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Space Science

Huygens Probe Lands on Titan 686

Posted by michael
from the we-get-signal! dept.
WillDraven writes "CNN, NASA and the ESA are reporting that the Huygens space probe has entered the atmosphere of Saturn's moon Titan after traveling 2.2 billion miles. Pictures from the moon's surface should be available sometime this afternoon" according to the NASA TV schedule. What we know so far is that Huygens landed successfully and sent at least the carrier signal from the surface to Cassini for 90+ minutes, more than expected, and that Cassini has successfully repointed at the Earth and begun relaying the data it received, beginning with test packets. Huygens now sits on Titan, silent forever, while we wait to see whether or how much valuable data Cassini obtained and can send back. Update: 01/14 17:20 GMT by M : So far: they report zero lost packets in the transmission, but one of the two independent data-collection systems is apparently giving some problems. Update: 01/14 21:40 GMT by J : The news is pretty much all good: a very successful mission. Expect to see many photos within hours, but for now apparently only three have been released. Ice blocks or rolling stones -- let the debates begin!
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Huygens Probe Lands on Titan

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  • Any pics yet? (Score:5, Interesting)

    by FortKnox (169099) on Friday January 14, 2005 @12:22PM (#11362569) Homepage Journal
    I know it'll be a while, but I anxiously await the pictures and the sound (yes, they have a mic onboard). I guess it'll mostly be hissing, but it'll be interesting to HEAR a distant planet (one whom has a thick and nasty atmosphere).
  • Pronounce Huygens (Score:5, Interesting)

    by awhoward (108214) on Friday January 14, 2005 @12:30PM (#11362699) Homepage
    If you want to know how to correctly pronounce Huygens, go to this web site [harvard.edu].
  • Re:Any pics yet? (Score:4, Interesting)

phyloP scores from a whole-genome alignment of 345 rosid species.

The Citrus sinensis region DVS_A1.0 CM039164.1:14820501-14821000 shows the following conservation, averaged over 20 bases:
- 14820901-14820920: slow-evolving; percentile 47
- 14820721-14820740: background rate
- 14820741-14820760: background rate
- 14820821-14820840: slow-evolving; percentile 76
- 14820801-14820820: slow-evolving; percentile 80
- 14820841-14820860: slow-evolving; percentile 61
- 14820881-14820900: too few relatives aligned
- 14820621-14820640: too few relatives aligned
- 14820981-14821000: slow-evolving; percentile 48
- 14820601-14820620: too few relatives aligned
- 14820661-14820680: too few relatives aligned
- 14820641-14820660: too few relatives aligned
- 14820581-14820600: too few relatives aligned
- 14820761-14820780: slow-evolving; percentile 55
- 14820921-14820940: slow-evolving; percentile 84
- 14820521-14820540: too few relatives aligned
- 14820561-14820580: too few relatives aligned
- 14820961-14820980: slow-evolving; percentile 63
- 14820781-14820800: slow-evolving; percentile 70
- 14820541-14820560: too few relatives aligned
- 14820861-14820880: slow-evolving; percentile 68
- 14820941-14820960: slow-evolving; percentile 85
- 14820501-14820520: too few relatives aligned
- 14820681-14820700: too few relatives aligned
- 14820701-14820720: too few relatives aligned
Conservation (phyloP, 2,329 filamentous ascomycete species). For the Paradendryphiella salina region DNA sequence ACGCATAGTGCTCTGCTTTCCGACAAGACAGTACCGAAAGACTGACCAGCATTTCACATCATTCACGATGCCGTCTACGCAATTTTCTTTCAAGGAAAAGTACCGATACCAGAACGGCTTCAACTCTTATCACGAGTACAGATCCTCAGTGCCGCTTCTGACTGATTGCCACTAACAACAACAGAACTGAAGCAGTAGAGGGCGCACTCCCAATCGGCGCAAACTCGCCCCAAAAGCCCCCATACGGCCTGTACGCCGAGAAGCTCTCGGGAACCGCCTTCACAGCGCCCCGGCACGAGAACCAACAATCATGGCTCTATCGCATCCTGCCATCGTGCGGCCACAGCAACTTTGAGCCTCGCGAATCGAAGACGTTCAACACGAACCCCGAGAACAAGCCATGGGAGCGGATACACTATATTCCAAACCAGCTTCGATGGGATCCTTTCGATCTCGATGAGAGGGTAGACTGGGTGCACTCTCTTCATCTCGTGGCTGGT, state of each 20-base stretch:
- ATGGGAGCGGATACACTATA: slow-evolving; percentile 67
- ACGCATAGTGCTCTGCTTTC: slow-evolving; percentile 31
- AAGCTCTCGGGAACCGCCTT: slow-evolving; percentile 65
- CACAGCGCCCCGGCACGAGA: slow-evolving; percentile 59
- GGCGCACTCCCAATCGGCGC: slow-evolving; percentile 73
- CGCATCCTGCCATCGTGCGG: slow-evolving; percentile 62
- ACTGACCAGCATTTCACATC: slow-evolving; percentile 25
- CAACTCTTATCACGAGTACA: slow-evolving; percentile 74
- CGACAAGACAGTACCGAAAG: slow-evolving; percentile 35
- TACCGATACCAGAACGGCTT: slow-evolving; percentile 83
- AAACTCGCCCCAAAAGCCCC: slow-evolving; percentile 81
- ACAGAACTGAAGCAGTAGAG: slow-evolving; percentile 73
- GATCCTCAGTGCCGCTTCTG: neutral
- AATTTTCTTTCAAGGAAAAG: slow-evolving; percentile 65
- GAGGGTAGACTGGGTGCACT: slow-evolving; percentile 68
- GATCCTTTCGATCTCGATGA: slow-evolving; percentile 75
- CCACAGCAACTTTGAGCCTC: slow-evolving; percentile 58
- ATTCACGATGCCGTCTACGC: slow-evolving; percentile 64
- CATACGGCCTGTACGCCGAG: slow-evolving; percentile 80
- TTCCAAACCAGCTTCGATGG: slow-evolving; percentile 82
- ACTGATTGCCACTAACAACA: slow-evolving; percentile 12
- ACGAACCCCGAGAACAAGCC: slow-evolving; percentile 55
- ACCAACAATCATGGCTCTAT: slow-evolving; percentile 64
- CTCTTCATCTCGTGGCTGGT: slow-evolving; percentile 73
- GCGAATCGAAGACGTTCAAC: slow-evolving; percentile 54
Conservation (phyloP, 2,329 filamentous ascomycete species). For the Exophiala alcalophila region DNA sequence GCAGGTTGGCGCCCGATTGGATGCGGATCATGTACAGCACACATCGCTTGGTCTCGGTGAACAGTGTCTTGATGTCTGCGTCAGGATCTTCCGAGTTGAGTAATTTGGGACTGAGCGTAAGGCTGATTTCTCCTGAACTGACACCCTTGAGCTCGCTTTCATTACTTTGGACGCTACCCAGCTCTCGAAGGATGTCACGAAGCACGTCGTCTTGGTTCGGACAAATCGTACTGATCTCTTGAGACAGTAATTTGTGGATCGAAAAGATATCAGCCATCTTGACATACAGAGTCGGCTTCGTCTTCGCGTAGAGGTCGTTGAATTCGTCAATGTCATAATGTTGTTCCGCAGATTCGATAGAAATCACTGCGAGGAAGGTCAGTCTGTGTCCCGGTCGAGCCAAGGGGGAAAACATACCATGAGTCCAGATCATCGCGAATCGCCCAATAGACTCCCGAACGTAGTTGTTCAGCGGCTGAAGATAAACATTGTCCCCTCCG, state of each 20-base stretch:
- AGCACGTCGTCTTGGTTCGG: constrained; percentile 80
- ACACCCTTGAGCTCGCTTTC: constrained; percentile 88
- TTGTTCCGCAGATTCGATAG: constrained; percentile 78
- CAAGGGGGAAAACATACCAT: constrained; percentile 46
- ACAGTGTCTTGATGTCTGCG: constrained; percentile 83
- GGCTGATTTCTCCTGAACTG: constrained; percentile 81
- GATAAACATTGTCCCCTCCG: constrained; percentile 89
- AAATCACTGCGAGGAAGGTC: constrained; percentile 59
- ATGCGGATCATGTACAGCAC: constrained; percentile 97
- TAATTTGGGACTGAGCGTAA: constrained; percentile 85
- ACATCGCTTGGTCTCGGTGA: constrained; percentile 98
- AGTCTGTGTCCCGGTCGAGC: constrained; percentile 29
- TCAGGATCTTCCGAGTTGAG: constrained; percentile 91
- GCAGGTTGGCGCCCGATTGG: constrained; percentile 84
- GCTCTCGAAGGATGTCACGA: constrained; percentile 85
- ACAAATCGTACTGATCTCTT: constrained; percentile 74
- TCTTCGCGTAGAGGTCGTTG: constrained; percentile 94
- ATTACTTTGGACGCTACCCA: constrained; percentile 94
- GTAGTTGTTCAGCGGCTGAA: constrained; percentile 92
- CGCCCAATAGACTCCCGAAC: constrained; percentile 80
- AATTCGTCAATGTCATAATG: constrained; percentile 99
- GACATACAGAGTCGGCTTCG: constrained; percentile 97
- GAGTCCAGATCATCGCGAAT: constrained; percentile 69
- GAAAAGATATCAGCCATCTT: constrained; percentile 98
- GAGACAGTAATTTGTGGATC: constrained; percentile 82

by Lusa (153265) on Friday January 14, 2005 @12:31PM (#11362727)
    The sound of the impact is the one I'd like to hear, be it squelch, splash or boom.
  • expensive data... (Score:2, Interesting)

    by dynamo_mikey (218256) on Friday January 14, 2005 @12:33PM (#11362748)
    Wow, that was expensive for so little data. So now Huygens is just a very expensive popcicle?
  • Re:For the record... (Score:5, Interesting)

    by justanyone (308934) on Friday January 14, 2005 @12:40PM (#11362855) Homepage Journal

    NASA really has something to learn about broadcasting. There are frequently long sections of:
    * dead air;
    * video with no sound, typically of big rooms with people milling about;
    * sound with no picture, people talking over a picture of NASA's logo;
    * video with "cocktail party" sound, where someone abandons the mike on a filing cabinet and you get to hear people walking by saying "Great weather today, Dave!"
    * unscheduled time with a NASA logo and no clue when the next broadcast is.

    Kind of frustrating. Of course, there's the crowd that says, "don't complain, at least we have pictures!", but I'd really like a little higher production values.
  • it makes you wonder (Score:2, Interesting)

    by iamchaos (572797) on Friday January 14, 2005 @12:46PM (#11362934)
    Huygens now sits on Titan, silent forever

    Will anyone, or anything, ever see it again. This expensive contraption sits silently on the surface of a frozen moon, billions of miles away, while we move on with our everyday activities. Kind-of surreal.

    iamchaos
  • pins and needles (Score:5, Interesting)

    by dAzED1 (33635) <brianlamere AT yahoo DOT com> on Friday January 14, 2005 @12:46PM (#11362944) Homepage Journal
    Here's the log from the ESA's site [esa.int]. Its in UTC - so we're talkin 23 minutes ago....such a wonderful thing to look forward to

    16:20 First data received from Huygens probe

    15:26 Confirmation received that Huygens probe data was successfully communicated to the Cassini spacecraft

    15:00 First Huygens probe data expected at around 16:00
    Probe life has now been over 5 hours

    14:10 Playback of probe data begins
    Ground control confirms that a signal is still being received on Earth from the Huygens probe, suggesting its batteries lasted well beyond the minimum design limit of 2 hours 15 minutes

    13:47 Cassini Orbiter has been turned in its orbit to poin the high gain antenna towards Earth

    12:30 Confirmation given of signal tracking for at least 2 hours

    11:24 Estimated time of surface impact and end of the descent phase

    11:23 Descent lamp activated to provide ground reflectivity measurements

    11:12 Cassini spacecraft undergoes closest approach to Titan passing at an altitude of 60 000 km at a speed of 5.4 km per second

    10:30 Green Bank 110 m telescope confirms a carrier signal from the Huygens probe.
    Signal indicates that the probe has survived the entry phase and that the instrument payload is active.